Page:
The effects of amygdalectomy on acquisition performance in a two phase discrimination task



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The ability to discriminate visual stimuli in both a simple discrimination task and a complex discrimination task was examined for one group of four cats with bilateral ablation of the amygdaloid nuclei and compared with the ability of another group of four normal control animals. In the simple discrimination task (Phase I), the animals had to learn to bar press for milk during a 10 second reinforcement period indicated by a 7 cps flashing light (SD period) and inhibit bar pressing during the 30 second variable interval intertrial interval. Each animal received 50 trials per day and the following measures were obtained: (1) number of trials to criterion, (2) number of SD responses, and (3) number of intertrial responses. In the complex discrimination task (Phase II), the animals received 60 trials per day, one half of which were the same as in Phase I (SD trials) and the other half of which were indicated by a 3 cps flickering light (S∆ trial). No response was reinforced during an trial and the animals had to inhibit bar pressing during this period. The following measures were obtained: (1) trials to criterion, (2) SD responses, (3) responses, and (4) intertrial responses. The obtained results were as follows: (1) the operated animals averaged significantly more SD responses in Phase I than did the control animals; (2) the amygdalectomized animals reached criterion in significantly fewer trials than did the control animals in Phase II; and (3) there were no differences in the two groups on any of the other performance measures. These results were compared with Grandstaff's (1965) findings for olfactorybulbectomized animals and it was found that the two experimental groups were essentially equivalent on all measures. Two explanations were put forth to account for the faster learning exhibited by animals with amygdala ablations and animals with olfactory bulb ablations as compared with normal controls animals. The first explanation points to a differential response tendency between the experimental and control groups at the outset of Phase II as exemplified by a higher SP response rate in Phase I. This may be accounted for by the fact that amygdalectomized animals are more attentive and responsive to visual stimuli than normal animals. The second explanation pointed to a disruption of excitatory and inhibitory stimulus generalization gradients as perhaps being the relevant variable. The operated animals may generalize responding from SD to So less than controls and the experimental animals may also show a steeper inhibitory gradient from S∆ to SD.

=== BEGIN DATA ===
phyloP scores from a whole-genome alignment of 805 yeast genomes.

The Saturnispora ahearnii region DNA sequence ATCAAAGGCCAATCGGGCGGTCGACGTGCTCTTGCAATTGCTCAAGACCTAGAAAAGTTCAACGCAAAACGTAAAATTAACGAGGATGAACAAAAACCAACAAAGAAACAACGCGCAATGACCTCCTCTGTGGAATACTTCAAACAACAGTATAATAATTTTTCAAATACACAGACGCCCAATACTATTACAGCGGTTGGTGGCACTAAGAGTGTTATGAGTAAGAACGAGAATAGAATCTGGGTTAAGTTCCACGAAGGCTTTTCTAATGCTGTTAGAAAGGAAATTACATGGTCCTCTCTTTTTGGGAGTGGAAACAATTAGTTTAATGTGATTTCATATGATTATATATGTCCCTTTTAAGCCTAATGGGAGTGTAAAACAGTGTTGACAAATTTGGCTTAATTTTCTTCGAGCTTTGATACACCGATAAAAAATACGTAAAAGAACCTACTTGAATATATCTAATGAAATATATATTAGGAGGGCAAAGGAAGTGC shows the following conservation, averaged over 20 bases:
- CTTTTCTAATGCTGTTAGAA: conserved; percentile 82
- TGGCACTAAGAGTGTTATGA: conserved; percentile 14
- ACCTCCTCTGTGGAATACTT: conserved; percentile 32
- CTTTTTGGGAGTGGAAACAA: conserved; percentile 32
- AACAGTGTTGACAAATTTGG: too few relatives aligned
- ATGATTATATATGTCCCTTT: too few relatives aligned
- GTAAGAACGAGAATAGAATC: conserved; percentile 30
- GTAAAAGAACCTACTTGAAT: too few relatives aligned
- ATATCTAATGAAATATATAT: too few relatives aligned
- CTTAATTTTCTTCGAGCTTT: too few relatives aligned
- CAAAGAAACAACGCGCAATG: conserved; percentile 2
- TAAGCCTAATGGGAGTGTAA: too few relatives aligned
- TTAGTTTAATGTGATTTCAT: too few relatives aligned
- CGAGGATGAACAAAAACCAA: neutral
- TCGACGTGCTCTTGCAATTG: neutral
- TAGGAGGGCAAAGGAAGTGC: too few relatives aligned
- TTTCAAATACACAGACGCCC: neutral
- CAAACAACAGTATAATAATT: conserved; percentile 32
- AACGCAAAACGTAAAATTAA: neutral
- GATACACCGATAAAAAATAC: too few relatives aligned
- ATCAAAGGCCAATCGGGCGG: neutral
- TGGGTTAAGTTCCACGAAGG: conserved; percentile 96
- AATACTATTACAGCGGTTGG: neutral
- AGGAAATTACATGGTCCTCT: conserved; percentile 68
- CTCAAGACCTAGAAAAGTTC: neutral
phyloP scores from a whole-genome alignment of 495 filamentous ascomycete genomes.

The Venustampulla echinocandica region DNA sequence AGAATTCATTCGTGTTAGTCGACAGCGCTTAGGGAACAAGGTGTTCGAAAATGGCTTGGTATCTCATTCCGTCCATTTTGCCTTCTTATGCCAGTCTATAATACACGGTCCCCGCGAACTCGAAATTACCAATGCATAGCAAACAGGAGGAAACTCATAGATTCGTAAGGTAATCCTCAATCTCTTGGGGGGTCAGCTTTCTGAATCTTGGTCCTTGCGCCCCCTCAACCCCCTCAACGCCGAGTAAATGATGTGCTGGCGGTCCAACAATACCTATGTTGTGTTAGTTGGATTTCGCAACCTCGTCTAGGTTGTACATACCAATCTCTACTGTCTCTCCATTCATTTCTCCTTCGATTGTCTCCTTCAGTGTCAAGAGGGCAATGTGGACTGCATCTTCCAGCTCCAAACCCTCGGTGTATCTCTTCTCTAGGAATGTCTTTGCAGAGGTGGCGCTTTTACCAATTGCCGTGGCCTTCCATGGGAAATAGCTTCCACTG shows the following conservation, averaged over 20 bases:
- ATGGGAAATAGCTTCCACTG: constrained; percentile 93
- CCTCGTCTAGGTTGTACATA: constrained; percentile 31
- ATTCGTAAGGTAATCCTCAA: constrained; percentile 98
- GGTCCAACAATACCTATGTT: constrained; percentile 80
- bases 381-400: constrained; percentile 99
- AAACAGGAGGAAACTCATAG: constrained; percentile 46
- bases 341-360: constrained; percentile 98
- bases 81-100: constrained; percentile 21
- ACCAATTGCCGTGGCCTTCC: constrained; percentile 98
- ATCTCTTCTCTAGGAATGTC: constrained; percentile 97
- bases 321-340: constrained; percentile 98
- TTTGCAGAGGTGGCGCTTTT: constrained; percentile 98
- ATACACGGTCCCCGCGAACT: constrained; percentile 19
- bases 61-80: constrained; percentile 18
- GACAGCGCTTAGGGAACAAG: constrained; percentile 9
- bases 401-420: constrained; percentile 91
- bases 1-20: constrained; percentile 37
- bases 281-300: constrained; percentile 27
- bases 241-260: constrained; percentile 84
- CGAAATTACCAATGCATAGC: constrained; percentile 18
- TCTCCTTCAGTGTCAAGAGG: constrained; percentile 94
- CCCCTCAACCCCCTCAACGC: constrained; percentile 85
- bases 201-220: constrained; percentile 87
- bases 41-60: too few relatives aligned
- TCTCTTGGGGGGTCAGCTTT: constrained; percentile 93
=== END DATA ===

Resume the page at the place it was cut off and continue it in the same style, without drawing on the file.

Amygdaloid body, Learning in animals